Nos. 3 & 4 - p81-84



Dear Sir,

    I regret that I failed to acknowledge that my article in RECORD No.2 - "British Steam Locomotives on French Industrial and Light Railways" - had its origin in a similar article by Keith W. Clingan which appeared in the Section‘s Bulletin 24 (August 1954). Further information is to hand on Peckett 1600 which was sold by the Cie. Nationale des Radiateurs in 1951 to Ets. Bonnet-Baudin of St. Amand les Eaux, Nord; after repair it was sold straightaway to the Sucrerie Co−operative de Lillers, Lillers, Pas de Calais. Hudswell Clarke 811 was cut up about 1960.

    On the Chemin de Fer de Wendel (RECORD No.1) more than thirty steam locomotives were noted in use in July 1963, but it appears that the Baldwin 2−8−0’s have been replaced by diesels.

    Visitors this year to Pithiviers (RECORD No.2) write of the scrapping of two Mallets, two 0−10−0T‘s and an Alco 2−6−2T, but two Franco-Belge 08−0T‘s have been obtained from the Sucrerie Ternyck at Coucy le Château. The Hunslet 4−6−0T was lying derelict at Toury, where the sugar factory system appears to have closed recently.

Yours etc.,




Dear Sir,

    I found the article on "3240" in RECORD No.1 most interesting, but the inference that 3240, scrapped at Jees Quarries in 1948, was the last example in this country is not quite correct. In fact 3239 was the final British representative, having survived in the fitters school on the Longmoor Military Railway until about July 1961, when it was scrapped on site by W. H. Arnott, Young & Co. Ltd.

    For some unknown reason this locomotive was renumbered 4530 at Longmoor, supposedly about 1952, but I know nothing else of its history. I did, however, manage an interior photograph in July 1953; as can be seen, 4530 is in more or less original condition, the only visible alterations being the Perspex panels in the cylinder wall and valve chest. These were put in so that the movement of the piston and valves could be seen by fitters receiving instruction in the principles of Walschaerts valve gear. (I presume that the wheels were turned by "volunteers".)

    Perhaps a reader could shed some light on the activities of 3239 (alias 4530) during the 1919-1952 period?

Yours etc.,



Dear Sir,


    I revisited the above during August 1963 and found that the position had changed somewhat since I wrote the article appearing in RECORD No.2.

    The wintry weather early in 1963 completely halted production for Hall & Co. Ltd. were unable to dig sand, and Thakeham similarly was unable to produce bricks, even if anyone could have used them. After the initial rush of orders when the thaw came, it was found that orders were coming in at a greater rate than ever before. The railway was brought out of its enforced hibernation and the works continued at full pressure. It was realised in mid−March that existing manufacturing facilities would soon be inadequate, and that expansion would soon have to occur. Consequently, the idea of a conveyor belt was dropped, and it was decided to alter the railway with a view to keeping it going.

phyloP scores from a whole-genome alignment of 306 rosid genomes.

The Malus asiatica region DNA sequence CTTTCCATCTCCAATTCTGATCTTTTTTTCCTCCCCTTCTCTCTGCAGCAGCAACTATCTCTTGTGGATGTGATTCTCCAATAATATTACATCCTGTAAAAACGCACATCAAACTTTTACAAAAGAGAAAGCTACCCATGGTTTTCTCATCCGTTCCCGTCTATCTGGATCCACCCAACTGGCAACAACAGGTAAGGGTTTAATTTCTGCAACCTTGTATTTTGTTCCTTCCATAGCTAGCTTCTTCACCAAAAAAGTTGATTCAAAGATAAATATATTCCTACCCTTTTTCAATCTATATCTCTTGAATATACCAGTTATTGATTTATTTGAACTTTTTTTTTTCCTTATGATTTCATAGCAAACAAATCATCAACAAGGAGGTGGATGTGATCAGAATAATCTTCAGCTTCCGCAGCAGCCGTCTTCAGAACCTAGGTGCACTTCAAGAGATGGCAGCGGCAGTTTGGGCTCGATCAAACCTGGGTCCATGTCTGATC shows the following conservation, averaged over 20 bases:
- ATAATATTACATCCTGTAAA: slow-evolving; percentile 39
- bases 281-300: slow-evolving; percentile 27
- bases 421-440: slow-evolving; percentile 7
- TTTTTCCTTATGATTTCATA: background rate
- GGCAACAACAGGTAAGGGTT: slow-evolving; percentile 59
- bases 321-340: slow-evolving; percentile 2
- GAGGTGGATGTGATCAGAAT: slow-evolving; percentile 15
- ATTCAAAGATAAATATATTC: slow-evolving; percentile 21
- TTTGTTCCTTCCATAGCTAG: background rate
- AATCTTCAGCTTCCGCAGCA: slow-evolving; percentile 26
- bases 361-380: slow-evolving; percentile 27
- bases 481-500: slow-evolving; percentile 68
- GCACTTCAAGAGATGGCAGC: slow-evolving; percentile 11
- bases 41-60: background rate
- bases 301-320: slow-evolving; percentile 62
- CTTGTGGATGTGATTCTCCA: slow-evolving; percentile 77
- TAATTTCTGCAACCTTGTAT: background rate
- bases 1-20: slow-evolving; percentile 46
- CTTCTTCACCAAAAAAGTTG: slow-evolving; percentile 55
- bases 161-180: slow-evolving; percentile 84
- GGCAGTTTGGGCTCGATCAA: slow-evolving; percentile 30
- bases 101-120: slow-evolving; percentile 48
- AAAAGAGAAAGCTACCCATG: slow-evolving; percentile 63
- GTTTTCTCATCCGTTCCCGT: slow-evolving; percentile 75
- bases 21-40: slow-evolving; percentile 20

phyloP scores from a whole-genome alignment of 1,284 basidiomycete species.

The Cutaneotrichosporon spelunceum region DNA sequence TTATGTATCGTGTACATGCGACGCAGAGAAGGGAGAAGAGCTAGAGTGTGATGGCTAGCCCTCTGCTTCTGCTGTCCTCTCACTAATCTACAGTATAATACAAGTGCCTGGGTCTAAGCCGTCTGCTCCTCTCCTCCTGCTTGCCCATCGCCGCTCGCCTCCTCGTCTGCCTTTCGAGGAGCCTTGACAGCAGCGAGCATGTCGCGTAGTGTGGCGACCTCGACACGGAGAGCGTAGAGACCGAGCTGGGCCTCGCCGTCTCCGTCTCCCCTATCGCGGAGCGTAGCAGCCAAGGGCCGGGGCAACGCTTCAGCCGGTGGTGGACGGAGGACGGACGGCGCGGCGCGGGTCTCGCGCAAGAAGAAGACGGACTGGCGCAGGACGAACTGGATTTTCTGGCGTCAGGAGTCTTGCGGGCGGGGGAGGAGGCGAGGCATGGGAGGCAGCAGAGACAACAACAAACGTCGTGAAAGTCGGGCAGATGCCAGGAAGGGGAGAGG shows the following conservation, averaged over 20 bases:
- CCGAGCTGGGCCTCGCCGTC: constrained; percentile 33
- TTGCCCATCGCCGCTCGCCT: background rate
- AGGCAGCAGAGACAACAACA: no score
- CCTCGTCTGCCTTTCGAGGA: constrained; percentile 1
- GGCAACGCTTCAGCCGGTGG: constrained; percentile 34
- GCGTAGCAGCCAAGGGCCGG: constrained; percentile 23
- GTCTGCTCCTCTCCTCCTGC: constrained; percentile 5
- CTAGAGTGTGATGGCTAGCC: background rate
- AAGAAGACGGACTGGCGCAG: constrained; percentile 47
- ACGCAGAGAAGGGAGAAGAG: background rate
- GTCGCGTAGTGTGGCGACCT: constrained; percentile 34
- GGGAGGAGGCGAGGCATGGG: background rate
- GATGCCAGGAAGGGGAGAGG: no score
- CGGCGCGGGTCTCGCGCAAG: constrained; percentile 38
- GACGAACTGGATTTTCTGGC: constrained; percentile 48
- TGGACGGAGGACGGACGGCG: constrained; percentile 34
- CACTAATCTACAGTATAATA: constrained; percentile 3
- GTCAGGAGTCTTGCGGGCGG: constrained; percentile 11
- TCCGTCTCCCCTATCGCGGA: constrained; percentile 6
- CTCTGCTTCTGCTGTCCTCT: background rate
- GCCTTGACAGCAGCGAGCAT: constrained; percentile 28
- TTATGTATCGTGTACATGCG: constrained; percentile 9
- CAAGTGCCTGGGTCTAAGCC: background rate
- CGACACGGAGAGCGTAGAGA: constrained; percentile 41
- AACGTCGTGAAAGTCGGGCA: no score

Towards the end of March, therefore, several improvements were made. The locomotive shed and line down to it were completely removed and, on the siding, the white sand tip was moved nearer to the footpath. As the old bridge over this path was becoming unsafe a new one was built adjacent to it and, to minimise vibration the track laid on rubber pads. What was the siding became part of the "main line", and thus the total track length was halved. The main innovation was one which altered the character of the line, for the entire hillside between the footpath and the railway cutting was removed and the earth levelled. (On this space it is proposed to make another brickmaking shed.) The earth from this operation was transferred to the old sandpit to form the basis of a new approach road to another proposed set of hoppers. When these are built the original hoppers will serve the new brickmaking shed, and the track relaid so that the new hoppers serve the original sheds.

    The red sand tip is unaltered but, as previously mentioned, the white sand tip has been moved. A brick shed is under construction to house the new tip; it will also serve as a locomotive shed. »

Yours etc.,




Dear Sir.

    Concerning the article on "The Boume Valley Tramway" in RECORD No.1, I recently came across a description of the Dorset Potteries in the ‘Taunton Journal" of 8th May 1856, quoting from "The Builder". In 1856 there were six potteries at Poole, those at Boume Valley being the first in the area where drainpipes were successfully made. The firm commenced operations on 3rd March 1853 and burnt their first kiln in June of that year. The first pit on the site was started in September 1852 and the works was impelled by steam power", but this referred to a stationary engine and no mention is made of a tramway.

Yours etc.,